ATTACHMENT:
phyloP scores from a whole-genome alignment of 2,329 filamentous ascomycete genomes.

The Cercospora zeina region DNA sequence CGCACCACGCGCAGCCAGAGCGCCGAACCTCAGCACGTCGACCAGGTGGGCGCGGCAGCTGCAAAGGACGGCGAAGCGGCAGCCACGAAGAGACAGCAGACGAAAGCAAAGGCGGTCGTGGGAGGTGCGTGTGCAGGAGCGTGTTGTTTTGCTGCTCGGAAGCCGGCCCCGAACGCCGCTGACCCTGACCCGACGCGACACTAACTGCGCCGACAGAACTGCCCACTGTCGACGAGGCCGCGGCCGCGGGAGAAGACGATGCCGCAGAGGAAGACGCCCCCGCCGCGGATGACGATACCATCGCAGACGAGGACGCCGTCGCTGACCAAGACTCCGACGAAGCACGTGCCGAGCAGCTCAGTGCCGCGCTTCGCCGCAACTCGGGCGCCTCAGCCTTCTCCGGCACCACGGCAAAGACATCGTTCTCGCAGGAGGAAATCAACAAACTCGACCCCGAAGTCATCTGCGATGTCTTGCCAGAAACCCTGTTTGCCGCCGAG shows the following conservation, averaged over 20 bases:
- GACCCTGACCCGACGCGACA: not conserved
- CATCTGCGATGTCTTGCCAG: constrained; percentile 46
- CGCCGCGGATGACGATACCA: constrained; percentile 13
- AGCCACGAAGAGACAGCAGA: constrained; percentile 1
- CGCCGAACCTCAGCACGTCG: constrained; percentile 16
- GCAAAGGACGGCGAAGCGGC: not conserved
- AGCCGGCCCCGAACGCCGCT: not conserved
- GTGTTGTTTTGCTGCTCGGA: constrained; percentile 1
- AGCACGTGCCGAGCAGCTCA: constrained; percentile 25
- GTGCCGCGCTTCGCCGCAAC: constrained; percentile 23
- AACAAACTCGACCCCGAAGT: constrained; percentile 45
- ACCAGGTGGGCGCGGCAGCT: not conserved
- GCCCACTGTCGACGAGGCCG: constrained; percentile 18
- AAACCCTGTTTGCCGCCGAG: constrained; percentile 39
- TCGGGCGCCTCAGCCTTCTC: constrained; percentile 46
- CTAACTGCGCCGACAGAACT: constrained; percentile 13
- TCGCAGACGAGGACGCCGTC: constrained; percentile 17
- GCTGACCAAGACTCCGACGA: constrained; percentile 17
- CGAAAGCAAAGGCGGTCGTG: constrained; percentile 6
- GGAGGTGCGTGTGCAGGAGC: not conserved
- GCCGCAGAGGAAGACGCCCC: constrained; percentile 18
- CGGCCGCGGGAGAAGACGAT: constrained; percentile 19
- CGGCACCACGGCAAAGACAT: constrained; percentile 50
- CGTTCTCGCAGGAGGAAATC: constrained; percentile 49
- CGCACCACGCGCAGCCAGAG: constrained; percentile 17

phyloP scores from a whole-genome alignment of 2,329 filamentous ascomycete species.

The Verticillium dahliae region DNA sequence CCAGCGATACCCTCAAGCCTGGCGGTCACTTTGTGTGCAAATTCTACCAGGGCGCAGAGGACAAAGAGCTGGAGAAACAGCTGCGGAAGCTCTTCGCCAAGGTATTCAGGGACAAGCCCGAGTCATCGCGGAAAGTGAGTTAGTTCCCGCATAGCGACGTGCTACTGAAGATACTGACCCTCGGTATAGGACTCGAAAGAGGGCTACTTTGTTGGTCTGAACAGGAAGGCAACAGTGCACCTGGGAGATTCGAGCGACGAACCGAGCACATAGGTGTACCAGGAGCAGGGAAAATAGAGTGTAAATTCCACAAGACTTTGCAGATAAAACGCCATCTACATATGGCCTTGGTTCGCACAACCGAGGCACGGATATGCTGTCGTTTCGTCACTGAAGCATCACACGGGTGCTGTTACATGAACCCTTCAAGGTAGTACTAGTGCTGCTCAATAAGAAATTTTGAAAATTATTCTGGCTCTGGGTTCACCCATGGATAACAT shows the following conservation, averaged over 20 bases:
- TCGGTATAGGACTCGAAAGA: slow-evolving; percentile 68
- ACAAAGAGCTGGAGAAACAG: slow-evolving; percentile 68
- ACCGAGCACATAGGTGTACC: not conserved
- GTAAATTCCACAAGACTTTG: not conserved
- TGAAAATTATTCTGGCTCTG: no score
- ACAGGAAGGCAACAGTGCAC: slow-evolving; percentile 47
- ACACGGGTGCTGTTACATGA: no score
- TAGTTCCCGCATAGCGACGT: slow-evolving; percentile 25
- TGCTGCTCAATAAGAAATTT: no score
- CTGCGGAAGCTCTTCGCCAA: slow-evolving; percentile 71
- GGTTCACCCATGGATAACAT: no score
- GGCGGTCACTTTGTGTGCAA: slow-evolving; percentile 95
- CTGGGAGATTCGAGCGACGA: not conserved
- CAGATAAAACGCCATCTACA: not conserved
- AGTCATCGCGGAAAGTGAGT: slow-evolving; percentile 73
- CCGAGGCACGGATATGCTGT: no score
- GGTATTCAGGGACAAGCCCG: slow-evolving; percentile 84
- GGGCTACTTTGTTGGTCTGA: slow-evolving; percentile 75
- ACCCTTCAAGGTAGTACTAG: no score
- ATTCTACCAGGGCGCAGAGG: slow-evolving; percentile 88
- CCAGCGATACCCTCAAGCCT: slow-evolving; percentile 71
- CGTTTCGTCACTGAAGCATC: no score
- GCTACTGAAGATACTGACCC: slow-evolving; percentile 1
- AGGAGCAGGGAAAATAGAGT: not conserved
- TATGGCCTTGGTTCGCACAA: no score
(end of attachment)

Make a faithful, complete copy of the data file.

phyloP scores from a whole-genome alignment of 2,329 filamentous ascomycete genomes.

The Cercospora zeina region DNA sequence CGCACCACGCGCAGCCAGAGCGCCGAACCTCAGCACGTCGACCAGGTGGGCGCGGCAGCTGCAAAGGACGGCGAAGCGGCAGCCACGAAGAGACAGCAGACGAAAGCAAAGGCGGTCGTGGGAGGTGCGTGTGCAGGAGCGTGTTGTTTTGCTGCTCGGAAGCCGGCCCCGAACGCCGCTGACCCTGACCCGACGCGACACTAACTGCGCCGACAGAACTGCCCACTGTCGACGAGGCCGCGGCCGCGGGAGAAGACGATGCCGCAGAGGAAGACGCCCCCGCCGCGGATGACGATACCATCGCAGACGAGGACGCCGTCGCTGACCAAGACTCCGACGAAGCACGTGCCGAGCAGCTCAGTGCCGCGCTTCGCCGCAACTCGGGCGCCTCAGCCTTCTCCGGCACCACGGCAAAGACATCGTTCTCGCAGGAGGAAATCAACAAACTCGACCCCGAAGTCATCTGCGATGTCTTGCCAGAAACCCTGTTTGCCGCCGAG shows the following conservation, averaged over 20 bases:
- GACCCTGACCCGACGCGACA: not conserved
- CATCTGCGATGTCTTGCCAG: constrained; percentile 46
- CGCCGCGGATGACGATACCA: constrained; percentile 13
- AGCCACGAAGAGACAGCAGA: constrained; percentile 1
- CGCCGAACCTCAGCACGTCG: constrained; percentile 16
- GCAAAGGACGGCGAAGCGGC: not conserved
- AGCCGGCCCCGAACGCCGCT: not conserved
- GTGTTGTTTTGCTGCTCGGA: constrained; percentile 1
- AGCACGTGCCGAGCAGCTCA: constrained; percentile 25
- GTGCCGCGCTTCGCCGCAAC: constrained; percentile 23
- AACAAACTCGACCCCGAAGT: constrained; percentile 45
- ACCAGGTGGGCGCGGCAGCT: not conserved
- GCCCACTGTCGACGAGGCCG: constrained; percentile 18
- AAACCCTGTTTGCCGCCGAG: constrained; percentile 39
- TCGGGCGCCTCAGCCTTCTC: constrained; percentile 46
- CTAACTGCGCCGACAGAACT: constrained; percentile 13
- TCGCAGACGAGGACGCCGTC: constrained; percentile 17
- GCTGACCAAGACTCCGACGA: constrained; percentile 17
- CGAAAGCAAAGGCGGTCGTG: constrained; percentile 6
- GGAGGTGCGTGTGCAGGAGC: not conserved
- GCCGCAGAGGAAGACGCCCC: constrained; percentile 18
- CGGCCGCGGGAGAAGACGAT: constrained; percentile 19
- CGGCACCACGGCAAAGACAT: constrained; percentile 50
- CGTTCTCGCAGGAGGAAATC: constrained; percentile 49
- CGCACCACGCGCAGCCAGAG: constrained; percentile 17

phyloP scores from a whole-genome alignment of 2,329 filamentous ascomycete species.

The Verticillium dahliae region DNA sequence CCAGCGATACCCTCAAGCCTGGCGGTCACTTTGTGTGCAAATTCTACCAGGGCGCAGAGGACAAAGAGCTGGAGAAACAGCTGCGGAAGCTCTTCGCCAAGGTATTCAGGGACAAGCCCGAGTCATCGCGGAAAGTGAGTTAGTTCCCGCATAGCGACGTGCTACTGAAGATACTGACCCTCGGTATAGGACTCGAAAGAGGGCTACTTTGTTGGTCTGAACAGGAAGGCAACAGTGCACCTGGGAGATTCGAGCGACGAACCGAGCACATAGGTGTACCAGGAGCAGGGAAAATAGAGTGTAAATTCCACAAGACTTTGCAGATAAAACGCCATCTACATATGGCCTTGGTTCGCACAACCGAGGCACGGATATGCTGTCGTTTCGTCACTGAAGCATCACACGGGTGCTGTTACATGAACCCTTCAAGGTAGTACTAGTGCTGCTCAATAAGAAATTTTGAAAATTATTCTGGCTCTGGGTTCACCCATGGATAACAT shows the following conservation, averaged over 20 bases:
- TCGGTATAGGACTCGAAAGA: slow-evolving; percentile 68
- ACAAAGAGCTGGAGAAACAG: slow-evolving; percentile 68
- ACCGAGCACATAGGTGTACC: not conserved
- GTAAATTCCACAAGACTTTG: not conserved
- TGAAAATTATTCTGGCTCTG: no score
- ACAGGAAGGCAACAGTGCAC: slow-evolving; percentile 47
- ACACGGGTGCTGTTACATGA: no score
- TAGTTCCCGCATAGCGACGT: slow-evolving; percentile 25
- TGCTGCTCAATAAGAAATTT: no score
- CTGCGGAAGCTCTTCGCCAA: slow-evolving; percentile 71
- GGTTCACCCATGGATAACAT: no score
- GGCGGTCACTTTGTGTGCAA: slow-evolving; percentile 95
- CTGGGAGATTCGAGCGACGA: not conserved
- CAGATAAAACGCCATCTACA: not conserved
- AGTCATCGCGGAAAGTGAGT: slow-evolving; percentile 73
- CCGAGGCACGGATATGCTGT: no score
- GGTATTCAGGGACAAGCCCG: slow-evolving; percentile 84
- GGGCTACTTTGTTGGTCTGA: slow-evolving; percentile 75
- ACCCTTCAAGGTAGTACTAG: no score
- ATTCTACCAGGGCGCAGAGG: slow-evolving; percentile 88
- CCAGCGATACCCTCAAGCCT: slow-evolving; percentile 71
- CGTTTCGTCACTGAAGCATC: no score
- GCTACTGAAGATACTGACCC: slow-evolving; percentile 1
- AGGAGCAGGGAAAATAGAGT: not conserved
- TATGGCCTTGGTTCGCACAA: no score